The following is generally held to be the case, however: his manner of death was scarcely against his desire. For, when he read Xenophon’s account of how in the final days of illness Cyrus gave the plans for his own funeral, Caesar expressed disdain for so slow a death and wished that his own would be sudden and fast. And on the day before he died during dinner conversation at the home of Marcus Lepidus on the topic of the most agreeable end to life, Caesar said he preferred one that was sudden and unexpected.”

 

Suspicionem Caesar quibusdam suorum reliquit neque uoluisse se diutius uiuere neque curasse quod ualitudine minus prospera uteretur, ideoque et quae religiones monerent et quae renuntiarent amici neglexisse. sunt qui putent, confisum eum nouissimo illo senatus consulto ac iure iurando etiam custodias Hispanorum cum gladiis †adinspectantium se remouisse. [2] alii e diuerso opinantur insidias undique imminentis subire semel quam cauere … solitum ferunt: non tam sua quam rei publicae interesse, uti saluus esset: se iam pridem potentiae gloriaeque abunde adeptum; rem publicam, si quid sibi eueniret, neque quietam fore et aliquanto deteriore condicione ciuilia bella subituram.

illud plane inter omnes fere constitit, talem ei mortem paene ex sententia obtigisse. nam et quondam, cum apud Xenophontem legisset Cyrum ultima ualitudine mandasse quaedam de funere suo, aspernatus tam lentum mortis genus subitam sibi celeremque optauerat; et pridie quam occideretur, in sermone nato super cenam apud Marcum Lepidum, quisnam esset finis uitae commodissimus, repentinum inopinatumque praetulerat.

By Vincenzo Camuccini – Own work, user:Rlbberlin, Public Domain, https://commons.wikimedia.org/w/index.php?curid=77355355

Plato’s Sister and the Women Among His Students

Diogenes Laertius IV.1

“These facts are as accurate details about Plato as we are able to gather in our laborious research of the things said about him. Speusippus, an an Athenian son of Eurymedon, took over for him. He was from the deme of Myrrhinos and was the son of Plato’s sister, Pôtônê.

Speusippos was the leader of the school for eight years, and he began after the 108th Olympiad. He had statues of the Graces dedicated in the Museion which Plato built in the Academy. Although he remained an adherent to Plato’s theories, he was not like him at all in his character.  For he was quick to anger and easily induced by pleasures. People say that he threw a little dog into a well in a rage and he went to Macedonia to the marriage of Kassander thanks to pleasure.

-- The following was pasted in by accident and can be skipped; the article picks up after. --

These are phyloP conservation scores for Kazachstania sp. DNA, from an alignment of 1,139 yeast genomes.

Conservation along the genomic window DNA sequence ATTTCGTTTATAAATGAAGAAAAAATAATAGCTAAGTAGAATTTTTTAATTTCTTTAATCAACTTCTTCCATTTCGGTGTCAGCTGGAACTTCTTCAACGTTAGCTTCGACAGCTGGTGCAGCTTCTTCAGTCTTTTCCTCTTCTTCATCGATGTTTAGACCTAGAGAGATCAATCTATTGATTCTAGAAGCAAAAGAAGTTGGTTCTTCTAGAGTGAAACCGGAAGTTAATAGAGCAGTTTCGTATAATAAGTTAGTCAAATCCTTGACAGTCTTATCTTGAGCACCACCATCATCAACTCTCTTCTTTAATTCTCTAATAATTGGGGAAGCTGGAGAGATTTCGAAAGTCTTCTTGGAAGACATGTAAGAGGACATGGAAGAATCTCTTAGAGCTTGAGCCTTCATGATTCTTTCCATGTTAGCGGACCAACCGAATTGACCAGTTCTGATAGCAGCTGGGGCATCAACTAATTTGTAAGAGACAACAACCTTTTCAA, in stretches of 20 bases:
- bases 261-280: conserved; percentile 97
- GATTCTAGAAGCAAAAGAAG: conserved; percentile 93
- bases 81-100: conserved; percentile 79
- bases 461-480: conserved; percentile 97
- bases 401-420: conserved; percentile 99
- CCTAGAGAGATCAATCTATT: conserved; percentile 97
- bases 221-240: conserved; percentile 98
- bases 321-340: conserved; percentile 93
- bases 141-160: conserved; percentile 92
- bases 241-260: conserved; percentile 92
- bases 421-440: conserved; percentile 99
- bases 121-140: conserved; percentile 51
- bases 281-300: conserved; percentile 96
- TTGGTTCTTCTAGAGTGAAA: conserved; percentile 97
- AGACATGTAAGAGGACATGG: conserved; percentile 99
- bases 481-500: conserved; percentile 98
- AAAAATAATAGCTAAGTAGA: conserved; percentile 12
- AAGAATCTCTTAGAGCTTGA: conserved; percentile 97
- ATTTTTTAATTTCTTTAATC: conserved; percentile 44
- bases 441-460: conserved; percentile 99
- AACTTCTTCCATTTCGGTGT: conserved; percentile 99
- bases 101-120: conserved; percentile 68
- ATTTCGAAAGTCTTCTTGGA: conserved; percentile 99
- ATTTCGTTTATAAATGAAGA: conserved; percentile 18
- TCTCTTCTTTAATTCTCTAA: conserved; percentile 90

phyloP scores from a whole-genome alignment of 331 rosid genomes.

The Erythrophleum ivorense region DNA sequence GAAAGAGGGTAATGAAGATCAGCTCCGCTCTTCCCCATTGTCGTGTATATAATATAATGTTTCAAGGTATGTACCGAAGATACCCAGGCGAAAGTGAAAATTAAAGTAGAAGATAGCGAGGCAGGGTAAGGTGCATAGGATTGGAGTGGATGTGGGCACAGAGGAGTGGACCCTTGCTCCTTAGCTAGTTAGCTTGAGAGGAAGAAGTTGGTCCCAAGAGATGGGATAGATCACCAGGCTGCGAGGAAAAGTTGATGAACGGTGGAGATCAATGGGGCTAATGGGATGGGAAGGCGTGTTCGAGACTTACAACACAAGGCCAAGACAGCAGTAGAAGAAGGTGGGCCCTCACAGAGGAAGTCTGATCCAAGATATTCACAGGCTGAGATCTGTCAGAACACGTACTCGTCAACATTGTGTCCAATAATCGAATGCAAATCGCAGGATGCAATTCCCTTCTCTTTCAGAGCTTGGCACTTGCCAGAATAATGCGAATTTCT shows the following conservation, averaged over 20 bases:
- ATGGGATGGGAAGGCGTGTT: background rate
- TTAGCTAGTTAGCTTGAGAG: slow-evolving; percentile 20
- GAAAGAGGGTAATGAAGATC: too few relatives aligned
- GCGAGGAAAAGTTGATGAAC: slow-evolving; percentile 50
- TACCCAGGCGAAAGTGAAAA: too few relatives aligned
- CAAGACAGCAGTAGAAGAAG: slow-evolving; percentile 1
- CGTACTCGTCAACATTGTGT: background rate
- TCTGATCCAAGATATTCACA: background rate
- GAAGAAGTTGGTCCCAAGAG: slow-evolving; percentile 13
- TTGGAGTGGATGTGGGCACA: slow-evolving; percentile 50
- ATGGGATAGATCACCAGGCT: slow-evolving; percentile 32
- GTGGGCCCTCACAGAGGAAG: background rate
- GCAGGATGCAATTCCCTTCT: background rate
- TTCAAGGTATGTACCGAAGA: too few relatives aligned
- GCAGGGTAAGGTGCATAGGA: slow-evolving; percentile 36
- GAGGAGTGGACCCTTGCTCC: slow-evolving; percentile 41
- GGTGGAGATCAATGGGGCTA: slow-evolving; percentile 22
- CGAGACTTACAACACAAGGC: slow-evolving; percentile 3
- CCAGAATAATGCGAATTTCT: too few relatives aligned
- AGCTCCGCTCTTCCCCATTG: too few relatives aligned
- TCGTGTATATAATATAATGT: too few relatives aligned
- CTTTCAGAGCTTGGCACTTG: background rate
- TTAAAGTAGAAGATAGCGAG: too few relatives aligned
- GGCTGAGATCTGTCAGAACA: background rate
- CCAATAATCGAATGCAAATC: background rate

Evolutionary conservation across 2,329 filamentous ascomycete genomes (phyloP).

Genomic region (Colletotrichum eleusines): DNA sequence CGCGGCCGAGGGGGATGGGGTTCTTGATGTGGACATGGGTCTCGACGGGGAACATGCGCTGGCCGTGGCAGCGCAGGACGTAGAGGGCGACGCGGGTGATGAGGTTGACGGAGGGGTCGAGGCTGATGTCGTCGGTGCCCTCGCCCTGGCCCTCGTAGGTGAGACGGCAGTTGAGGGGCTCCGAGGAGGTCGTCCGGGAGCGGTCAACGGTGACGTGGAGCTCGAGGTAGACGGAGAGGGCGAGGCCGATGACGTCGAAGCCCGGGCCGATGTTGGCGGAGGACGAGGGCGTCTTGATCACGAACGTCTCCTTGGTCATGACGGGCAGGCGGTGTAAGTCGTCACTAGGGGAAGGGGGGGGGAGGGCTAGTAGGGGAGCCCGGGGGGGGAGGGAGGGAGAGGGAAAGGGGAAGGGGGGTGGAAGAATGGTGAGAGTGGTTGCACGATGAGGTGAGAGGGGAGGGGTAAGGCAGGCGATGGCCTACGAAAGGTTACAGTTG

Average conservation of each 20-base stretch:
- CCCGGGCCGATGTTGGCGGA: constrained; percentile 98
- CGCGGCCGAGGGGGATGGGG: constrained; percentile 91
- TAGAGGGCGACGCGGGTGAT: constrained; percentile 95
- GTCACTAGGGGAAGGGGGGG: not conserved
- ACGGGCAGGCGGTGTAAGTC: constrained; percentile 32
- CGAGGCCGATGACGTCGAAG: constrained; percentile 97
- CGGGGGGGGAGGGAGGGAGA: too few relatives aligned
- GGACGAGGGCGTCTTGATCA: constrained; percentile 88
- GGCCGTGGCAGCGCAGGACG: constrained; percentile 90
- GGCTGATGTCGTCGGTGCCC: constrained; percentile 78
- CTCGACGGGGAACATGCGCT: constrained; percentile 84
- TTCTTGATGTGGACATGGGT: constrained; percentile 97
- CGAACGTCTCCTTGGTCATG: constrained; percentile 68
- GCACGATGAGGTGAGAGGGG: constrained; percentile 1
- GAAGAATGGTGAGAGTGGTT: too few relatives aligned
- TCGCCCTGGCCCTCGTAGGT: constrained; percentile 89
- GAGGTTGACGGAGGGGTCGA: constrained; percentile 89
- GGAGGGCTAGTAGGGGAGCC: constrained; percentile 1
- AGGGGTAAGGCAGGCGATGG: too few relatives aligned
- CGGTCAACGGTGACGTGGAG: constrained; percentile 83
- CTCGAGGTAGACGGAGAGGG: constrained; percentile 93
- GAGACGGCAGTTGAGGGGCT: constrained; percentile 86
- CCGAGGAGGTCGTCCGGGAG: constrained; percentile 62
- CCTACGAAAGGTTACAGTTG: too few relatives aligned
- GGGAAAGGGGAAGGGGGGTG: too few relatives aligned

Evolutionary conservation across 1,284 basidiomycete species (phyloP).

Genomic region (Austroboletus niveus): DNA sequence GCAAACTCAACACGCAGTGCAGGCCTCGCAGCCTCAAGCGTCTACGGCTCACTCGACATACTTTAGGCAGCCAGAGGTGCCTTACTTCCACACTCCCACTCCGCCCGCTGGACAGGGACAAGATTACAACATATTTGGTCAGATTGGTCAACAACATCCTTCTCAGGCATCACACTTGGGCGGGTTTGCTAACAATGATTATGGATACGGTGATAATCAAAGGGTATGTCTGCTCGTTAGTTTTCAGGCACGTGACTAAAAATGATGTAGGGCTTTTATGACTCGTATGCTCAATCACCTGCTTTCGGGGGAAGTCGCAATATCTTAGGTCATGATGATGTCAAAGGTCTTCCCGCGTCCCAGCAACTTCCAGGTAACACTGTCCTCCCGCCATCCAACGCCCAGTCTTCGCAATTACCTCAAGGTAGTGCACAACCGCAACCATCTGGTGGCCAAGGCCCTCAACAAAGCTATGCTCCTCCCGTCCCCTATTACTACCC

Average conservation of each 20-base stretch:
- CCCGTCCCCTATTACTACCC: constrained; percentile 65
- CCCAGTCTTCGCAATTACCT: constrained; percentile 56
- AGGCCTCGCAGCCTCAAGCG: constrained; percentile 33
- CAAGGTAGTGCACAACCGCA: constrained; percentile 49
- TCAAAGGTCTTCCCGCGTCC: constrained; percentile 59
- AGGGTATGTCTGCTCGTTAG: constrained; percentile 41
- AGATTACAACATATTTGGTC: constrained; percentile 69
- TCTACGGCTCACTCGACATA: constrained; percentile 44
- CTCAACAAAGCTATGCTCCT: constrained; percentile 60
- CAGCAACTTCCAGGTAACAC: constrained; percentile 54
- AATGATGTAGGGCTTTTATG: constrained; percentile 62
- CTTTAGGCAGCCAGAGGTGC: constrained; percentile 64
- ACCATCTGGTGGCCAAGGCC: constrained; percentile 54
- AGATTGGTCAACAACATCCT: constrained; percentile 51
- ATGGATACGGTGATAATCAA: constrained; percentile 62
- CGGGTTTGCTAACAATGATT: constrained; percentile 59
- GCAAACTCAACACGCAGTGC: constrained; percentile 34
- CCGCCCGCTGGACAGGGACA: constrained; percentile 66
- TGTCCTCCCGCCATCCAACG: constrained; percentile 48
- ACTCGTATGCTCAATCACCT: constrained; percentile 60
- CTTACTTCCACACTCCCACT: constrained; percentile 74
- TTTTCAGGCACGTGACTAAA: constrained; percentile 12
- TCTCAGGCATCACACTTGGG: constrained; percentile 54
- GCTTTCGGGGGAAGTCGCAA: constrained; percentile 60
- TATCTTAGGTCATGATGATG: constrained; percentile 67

Two women, Lastheneia of Mantinea and Aksiothea of Phlios, were students of Plato who are said to have heard Speusippus speak. Writing at the time, Dionysus says mockingly: “It is possible to evaluate your wisdom from your Arcadian girl of a student.” And, while Plato made everyone who came to him exempt from tuition, you “send everyone a bill and take money from the willing and unwilling alike!”

Τὰ μὲν περὶ Πλάτωνος τοσαῦτα ἦν ἐς τὸ δυνατὸν ἡμῖν συναγαγεῖν, φιλοπόνως διειλήσασι τὰ λεγόμενα περὶ τἀνδρός. διεδέξατο δ᾿ αὐτὸν Σπεύσιππος Εὐρυμέδοντος Ἀθηναῖος, τῶν μὲν δήμων Μυρρινούσιος, υἱὸς δὲ τῆς ἀδελφῆς αὐτοῦ Πωτώνης. καὶ ἐσχολάρχησεν ἔτη ὀκτώ, ἀρξάμενος ἀπὸ τῆς ὀγδόης καὶ ἑκατοστῆς Ὀλυμπιάδος· Χαρίτων τ᾿ ἀγάλματ᾿ ἀνέθηκεν ἐν τῷ μουσείῳ τῷ ὑπὸ Πλάτωνος ἐν Ἀκαδημείᾳ ἱδρυθέντι. καὶ ἔμεινε μὲν ἐπὶ τῶν αὐτῶν Πλάτωνι δογμάτων· οὐ μὴν τό γ᾿ ἦθος διέμεινε τοιοῦτος. καὶ γὰρ ὀργίλος καὶ ἡδονῶν ἥττων ἦν. φασὶ γοῦν αὐτὸν ὑπὸ θυμοῦ τὸ κυνίδιον εἰς τὸ φρέαρ ῥῖψαι καὶ ὑφ᾿ ἡδονῆς ἐλθεῖν εἰς Μακεδονίαν ἐπὶ τὸν Κασάνδρου γάμον.